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The foreign exchange market is a market where foreign exchange transactions take place; that is, where different currencies are bought and sold. In practice, this market is not located in any one place, most transactions being conducted by telephone, wire service, or cable.
The three functions of the foreign exchange market are to transfer purchasing power, provide credit, and minimize exchange risk.
The market is dominated by banks; nonbank foreign exchange dealers; individuals and firms conducting commercial and investment transactions; and exchange brokers who buy and sell foreign currencies, making a profit on the difference between the exchange rates and interest rates among the various world financial centers.
In addition to the settlement of obligations incurred through investment, purchases, and other trading, the foreign exchange market involves speculation in exchange futures. New York and London are the major centers for these transactions.
Foreign exchange is an instrument used for international payment. Instruments of foreign currency consist not only of currency, but also of checks, drafts, and bills of exchange.
A foreign exchange market is available for trading foreign currencies.
A foreign exchange rate is the price of one currency in terms of another. For example, one American dollar is 135 yen in Japanese currency.
Fixed exchange rates result from an international financial arrangement in which governments directly intervene in the foreign exchange market to prevent exchange rates from deviating more than a very small margin from some central value.
Flexible rates derive from an arrangement by which exchange rate levels are allowed to change daily in response to market demand and supply. Arrangements may vary from free float, that is, absolutely no government intervention, to managed float, that is, limited but sometimes aggressive government intervention in the foreign exchange market.
The forward rate is the contracted exchange rate for receipt of and payment for foreign currency at a specified date, usually 30 days, 90 days, or 180 days in the future, at a stipulated current or "spot" price.
By buying and selling forward exchange contracts, importers and exporters can protect themselves against the risks of fluctuations in the current exchange market.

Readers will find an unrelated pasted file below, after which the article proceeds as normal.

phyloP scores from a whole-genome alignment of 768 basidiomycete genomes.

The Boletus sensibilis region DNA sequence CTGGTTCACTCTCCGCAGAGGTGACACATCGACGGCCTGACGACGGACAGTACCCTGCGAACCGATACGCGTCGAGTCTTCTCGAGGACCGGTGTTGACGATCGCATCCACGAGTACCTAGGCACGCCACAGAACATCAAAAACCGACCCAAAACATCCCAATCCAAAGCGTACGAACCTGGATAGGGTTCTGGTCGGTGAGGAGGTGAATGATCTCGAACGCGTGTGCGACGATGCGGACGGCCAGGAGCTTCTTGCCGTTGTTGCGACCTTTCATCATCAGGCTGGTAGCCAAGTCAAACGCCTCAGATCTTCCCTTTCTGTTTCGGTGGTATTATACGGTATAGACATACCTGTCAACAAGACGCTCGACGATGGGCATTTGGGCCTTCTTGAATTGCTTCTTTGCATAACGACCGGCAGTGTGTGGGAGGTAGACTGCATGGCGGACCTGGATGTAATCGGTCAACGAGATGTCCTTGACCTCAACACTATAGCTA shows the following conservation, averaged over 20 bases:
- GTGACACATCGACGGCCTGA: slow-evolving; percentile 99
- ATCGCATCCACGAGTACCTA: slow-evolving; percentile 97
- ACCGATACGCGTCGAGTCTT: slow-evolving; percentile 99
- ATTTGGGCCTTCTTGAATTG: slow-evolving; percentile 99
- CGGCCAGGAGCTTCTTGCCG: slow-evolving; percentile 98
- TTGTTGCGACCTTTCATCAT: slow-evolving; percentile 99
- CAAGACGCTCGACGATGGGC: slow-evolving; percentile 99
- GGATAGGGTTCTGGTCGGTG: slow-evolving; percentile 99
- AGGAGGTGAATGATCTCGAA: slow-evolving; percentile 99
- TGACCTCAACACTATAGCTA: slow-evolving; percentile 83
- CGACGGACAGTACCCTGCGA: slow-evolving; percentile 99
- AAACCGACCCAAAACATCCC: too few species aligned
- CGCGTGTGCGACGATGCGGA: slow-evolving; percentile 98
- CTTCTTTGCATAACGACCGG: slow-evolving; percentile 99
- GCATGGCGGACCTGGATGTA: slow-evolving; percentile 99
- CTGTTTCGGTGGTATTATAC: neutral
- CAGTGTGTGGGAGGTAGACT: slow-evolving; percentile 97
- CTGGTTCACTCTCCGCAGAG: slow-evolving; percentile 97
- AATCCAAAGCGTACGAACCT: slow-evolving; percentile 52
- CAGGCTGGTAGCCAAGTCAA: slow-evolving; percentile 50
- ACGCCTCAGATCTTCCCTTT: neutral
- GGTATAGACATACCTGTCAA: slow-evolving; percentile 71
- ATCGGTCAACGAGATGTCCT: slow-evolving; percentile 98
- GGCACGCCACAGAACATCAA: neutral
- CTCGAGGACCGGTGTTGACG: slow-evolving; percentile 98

There are three forces that will lead to alleviation of a country'» payments imbalance: A rise in the home country's price of imports; a
fall in the foreign country's price of exports; and a possible rise in interest rates.
In the event of a depreciation of a currency, that currency will, of course, purchase fewer units of foreign currency, and imports will thus become more expensive to domestic consumers. If, for example, the dollar depreciates, the dollar amount of U.S. expenditure on imports will fall if demand is elastic, but will rise if demand is inelastic.
The Marshall-Lerner condition states that depreciation of a currency will result in an excess of exports over imports for the depreciating country if the sum of the elasticities of the home and foreign demands is greater than one. This assumes that supply elasticities are infinite, and that the trade balance was zero before the depreciation.
Since currency depreciation has inflationary effects, the monetary authorities of a country undergoing depreciation may choose to use contractionary monetary policy. If so, there will be a rise in interest rates that will attract a short-term capital inflow. This capital inflow will help to cure the payments imbalance.
Conflicts will occur between external and internal policies in cases where a country has a balance of payments deficit during a period of internal recession.
Contractionary monetary and fiscal policies are appropriate to cure the trade deficit but recession calls for expansionary monetary and fiscal policies.
One way to reduce pressure toward currency depreciation is to restrict imports, as well as to place special taxes on interest or dividends from foreign investment. Such policies tend to disrupt trade and resource allocation and are not widely favored by economists.
Comparing international investments, like comparing apples and oranges, can be a difficult task. Just as an apple and an orange can be priced according to its weight, an international investment can be evaluated according to its total return, the total increase in value plus any dividend or other payments.
College endowment funds, pension fund managers, insurance companies, and individual investors use yields to compare their growing portfolios of global investments. In this way, all investment instruments — ranging from stocks and commodities to art and real estate — can be compared and evaluated by looking at their yield: their percentage increase in value over a given period of time.
Yield, however, is only one factor to consider in evaluating international investments. The final decision has to take into account the risks and tax considerations as well.
Inflation also has to be considered when comparing international investments. Money is worth only what it will buy in goods and services. If prices rise, money loses its value. For example, in order to have the same purchasing power after a decade of inflation, a $ 10,000 investment in 1980 have had to rise to $ 16,410 by 1990 just to keep up with the rise in prices.
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